Latin America & Caribbean

Mexico ambush: Who are the victims?

Relatives of slain members of Mexican-American families belonging to Mormon communities observe the burnt wreckage of a vehicle where some of their relatives died Image copyright Reuters
Image caption Relatives described the attack as a "massacre"

Nine US citizens, three women and six children, were killed in an attack by suspected drug cartel gunmen in northern Mexico on Monday.

Officials have not named the victims, but family members have identified those killed as members of the LeBaron family.

The victims are reportedly all dual US-Mexican citizens who live in a community which broke away from the mainstream Mormon Church and settled in Mexico nearly a century ago.

The motive for Monday's attack remains unclear - though officials have speculated it may be a case of mistaken identity.

'Driving together for safety reasons'

The attacks happened near the town of Bavispe in the state of Sonora, which borders the US.

Family members said three mothers were travelling with their 14 children in three separate vehicles when they were ambushed.

Kendra Lee Miller, whose sister-in-law Rhonita Maria Miller died in the attack, told CNN the group had separate destinations but were driving together for safety reasons.

Image copyright Aaron Staddon/Handout
Image caption Rhonita Miller's body was burned in her vehicle, family said

Ms Miller said Rhonita, 30, was travelling with four of her seven children to pick up her husband in Arizona, where he had been working. The couple's other children were reportedly being cared for by grandparents.

At some stage the car Rhonita departed in broke down, Ms Miller said, so the three women turned back to get another and set off again.

Rhonita's second car, which had reportedly been behind the others, was then set upon by unknown gunmen. At some point, that car caught fire and exploded.

All five inside were killed. Footage from the aftermath showed the car burned out and covered in bullet holes.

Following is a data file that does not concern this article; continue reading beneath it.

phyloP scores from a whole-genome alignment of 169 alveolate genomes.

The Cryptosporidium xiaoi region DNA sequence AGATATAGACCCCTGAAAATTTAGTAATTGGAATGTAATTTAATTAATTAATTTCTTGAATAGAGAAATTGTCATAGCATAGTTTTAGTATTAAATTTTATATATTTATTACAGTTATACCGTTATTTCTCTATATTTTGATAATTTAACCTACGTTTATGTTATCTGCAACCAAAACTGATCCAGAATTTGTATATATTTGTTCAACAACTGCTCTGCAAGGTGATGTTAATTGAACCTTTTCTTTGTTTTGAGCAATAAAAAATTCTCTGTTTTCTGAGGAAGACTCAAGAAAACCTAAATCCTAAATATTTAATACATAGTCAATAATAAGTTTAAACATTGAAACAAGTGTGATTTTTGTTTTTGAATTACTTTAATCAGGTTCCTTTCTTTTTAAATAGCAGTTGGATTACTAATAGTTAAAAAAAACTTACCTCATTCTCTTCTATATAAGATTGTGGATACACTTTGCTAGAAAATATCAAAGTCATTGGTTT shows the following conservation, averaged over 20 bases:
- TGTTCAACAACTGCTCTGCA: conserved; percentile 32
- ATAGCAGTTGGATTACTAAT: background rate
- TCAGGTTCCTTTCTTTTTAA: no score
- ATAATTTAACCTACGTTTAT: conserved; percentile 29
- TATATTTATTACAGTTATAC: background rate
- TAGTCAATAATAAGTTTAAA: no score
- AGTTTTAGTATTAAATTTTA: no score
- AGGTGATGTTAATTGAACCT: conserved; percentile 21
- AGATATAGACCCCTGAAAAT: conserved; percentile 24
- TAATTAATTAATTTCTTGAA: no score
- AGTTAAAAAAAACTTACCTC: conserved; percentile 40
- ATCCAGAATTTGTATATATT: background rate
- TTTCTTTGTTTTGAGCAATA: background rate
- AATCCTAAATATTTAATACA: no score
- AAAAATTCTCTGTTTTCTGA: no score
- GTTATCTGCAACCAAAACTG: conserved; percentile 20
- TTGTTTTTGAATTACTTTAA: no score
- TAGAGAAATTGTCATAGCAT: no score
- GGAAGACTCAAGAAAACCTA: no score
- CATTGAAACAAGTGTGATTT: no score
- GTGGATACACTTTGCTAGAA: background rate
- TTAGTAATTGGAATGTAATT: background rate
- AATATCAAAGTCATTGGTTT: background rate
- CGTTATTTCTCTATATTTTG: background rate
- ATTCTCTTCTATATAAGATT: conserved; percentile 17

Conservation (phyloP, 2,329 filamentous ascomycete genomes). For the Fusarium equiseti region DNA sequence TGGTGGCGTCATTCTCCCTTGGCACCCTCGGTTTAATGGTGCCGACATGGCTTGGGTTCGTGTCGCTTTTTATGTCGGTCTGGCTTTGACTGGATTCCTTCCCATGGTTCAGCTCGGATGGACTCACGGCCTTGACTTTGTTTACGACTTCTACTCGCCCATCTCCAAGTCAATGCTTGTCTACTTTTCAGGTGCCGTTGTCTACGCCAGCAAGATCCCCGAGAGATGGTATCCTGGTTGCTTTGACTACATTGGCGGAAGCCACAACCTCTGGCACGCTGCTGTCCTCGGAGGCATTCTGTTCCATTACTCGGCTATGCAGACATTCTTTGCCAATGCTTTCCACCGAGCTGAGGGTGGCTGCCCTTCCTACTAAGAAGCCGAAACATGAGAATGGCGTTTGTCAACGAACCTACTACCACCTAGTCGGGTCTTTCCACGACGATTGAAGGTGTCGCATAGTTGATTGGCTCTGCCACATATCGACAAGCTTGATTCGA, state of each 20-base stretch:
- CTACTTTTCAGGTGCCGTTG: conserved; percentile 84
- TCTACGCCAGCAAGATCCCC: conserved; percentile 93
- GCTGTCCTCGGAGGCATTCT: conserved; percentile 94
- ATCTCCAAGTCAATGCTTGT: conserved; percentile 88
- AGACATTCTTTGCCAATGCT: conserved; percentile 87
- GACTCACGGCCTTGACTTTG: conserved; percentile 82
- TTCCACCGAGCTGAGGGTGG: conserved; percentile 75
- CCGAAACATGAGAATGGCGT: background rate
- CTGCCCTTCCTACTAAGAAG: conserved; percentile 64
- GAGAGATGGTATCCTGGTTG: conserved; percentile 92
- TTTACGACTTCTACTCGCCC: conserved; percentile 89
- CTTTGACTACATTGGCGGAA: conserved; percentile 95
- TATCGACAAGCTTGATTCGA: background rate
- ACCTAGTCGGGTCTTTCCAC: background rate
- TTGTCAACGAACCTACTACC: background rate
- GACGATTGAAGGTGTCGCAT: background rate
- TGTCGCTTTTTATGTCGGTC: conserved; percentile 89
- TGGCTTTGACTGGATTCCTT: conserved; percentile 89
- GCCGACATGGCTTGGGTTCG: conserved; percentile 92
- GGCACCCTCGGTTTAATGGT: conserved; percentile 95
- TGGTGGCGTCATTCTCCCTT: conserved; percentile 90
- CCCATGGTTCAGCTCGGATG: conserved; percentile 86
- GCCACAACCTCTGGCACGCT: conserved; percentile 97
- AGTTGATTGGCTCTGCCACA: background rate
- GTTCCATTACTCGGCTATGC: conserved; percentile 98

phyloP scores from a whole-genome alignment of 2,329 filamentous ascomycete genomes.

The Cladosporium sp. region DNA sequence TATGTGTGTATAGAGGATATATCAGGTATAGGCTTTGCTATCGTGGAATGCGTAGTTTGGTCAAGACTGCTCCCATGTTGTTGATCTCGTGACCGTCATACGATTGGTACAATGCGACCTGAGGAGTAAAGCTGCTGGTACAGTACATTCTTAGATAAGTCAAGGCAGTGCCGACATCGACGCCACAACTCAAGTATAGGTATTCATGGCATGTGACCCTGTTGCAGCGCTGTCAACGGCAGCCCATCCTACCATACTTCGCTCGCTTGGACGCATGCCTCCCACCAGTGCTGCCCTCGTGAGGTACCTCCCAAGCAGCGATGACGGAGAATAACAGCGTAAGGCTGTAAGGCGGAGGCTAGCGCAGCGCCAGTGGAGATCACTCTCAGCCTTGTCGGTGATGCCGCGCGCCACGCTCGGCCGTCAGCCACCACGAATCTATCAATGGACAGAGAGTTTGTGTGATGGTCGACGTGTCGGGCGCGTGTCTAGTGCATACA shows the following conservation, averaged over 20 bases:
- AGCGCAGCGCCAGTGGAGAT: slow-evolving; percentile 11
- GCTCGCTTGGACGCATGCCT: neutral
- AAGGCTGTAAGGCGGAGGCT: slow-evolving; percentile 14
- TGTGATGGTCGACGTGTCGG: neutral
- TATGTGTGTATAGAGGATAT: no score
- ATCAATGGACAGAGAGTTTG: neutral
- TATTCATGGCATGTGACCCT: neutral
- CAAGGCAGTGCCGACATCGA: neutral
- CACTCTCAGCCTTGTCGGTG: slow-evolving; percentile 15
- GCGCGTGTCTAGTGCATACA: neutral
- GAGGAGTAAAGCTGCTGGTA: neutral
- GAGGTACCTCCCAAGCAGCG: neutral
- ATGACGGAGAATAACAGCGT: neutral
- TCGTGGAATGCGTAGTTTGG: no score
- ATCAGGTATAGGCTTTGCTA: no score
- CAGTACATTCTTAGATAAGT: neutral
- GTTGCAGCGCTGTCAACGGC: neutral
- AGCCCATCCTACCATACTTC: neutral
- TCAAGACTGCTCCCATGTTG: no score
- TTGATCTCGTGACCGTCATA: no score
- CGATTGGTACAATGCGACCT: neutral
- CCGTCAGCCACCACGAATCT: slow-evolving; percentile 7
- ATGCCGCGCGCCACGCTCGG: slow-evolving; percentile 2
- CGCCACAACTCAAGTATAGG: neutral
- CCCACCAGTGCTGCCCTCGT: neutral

"My dad Andre and couple of uncles and relatives went to check up on the vehicle. All they found was charred remains, ash and bones," Ms Miller told CNN.

Image copyright CBS news
Image caption Rhonita Miller and four of her children, including twin babies, were among those killed

The youngest victims, Titus and Tiana, were eight-month-old twins. Two of Rhonita's other children in the car - a 12-year-old named Howard and a 10-year old called Krystal - also died, Ms Miller said.

The other victims, in their two vehicles, were also set upon further along the road, police and family said.

Christina Marie Langford Johnson, 31, died in a second vehicle.

Family members said her seven-month-old daughter, Faith, was later found uninjured in her car seat on the floor of the vehicle. In social media posts, the family said they believed her mother had moved her to safety.

Image copyright Reuters/handout
Image caption Ms Langford Johnson was killed but her baby daughter Faith survived

Ms Miller said Dawna Ray Langford, 43, was killed in the third vehicle along with her two sons, Trevor and Rogan, who were aged 11 and three.

Seven of her other children, aged between 9 months and 14-years old, who were also in the car managed to escape and were recovered later, family said.

Five of them were shot or sustained other injuries. Some of the older children helped hide the group and they were later found by search parties and taken by ambulance to a local hospital, according to Ms Miller.

One of the children, who was 13, reportedly walked 23km (14 miles) to get help.

Image copyright Reuters
Image caption Some children of Ms Langford (pictured) were able to escape

Ms Miller says the children were then evacuated in a military helicopter and were transferred to Arizona for further treatment.

Relatives say the bodies of the deceased have been taken back to their family ranch.

"It was a massacre," Julian LeBaron, a family member and anti-violence activist, told Mexican media.

'A massive family'

A GoFundMe page for the victims describes the community as living between the US and Mexico.

Family members told CNN the community in which they live has about 3,000 members.

Tiffany Langford, related to the victims, told the news website that members of the group had a variety of beliefs, but generally the community practised fundamentalist Mormonism.

"We are a massive family," Ms Langford told CNN.

"We love and support each other no matter what our individual beliefs. I've never seen such a strength of unity and love in a family as large as ours. This is the tragedy of our lives."

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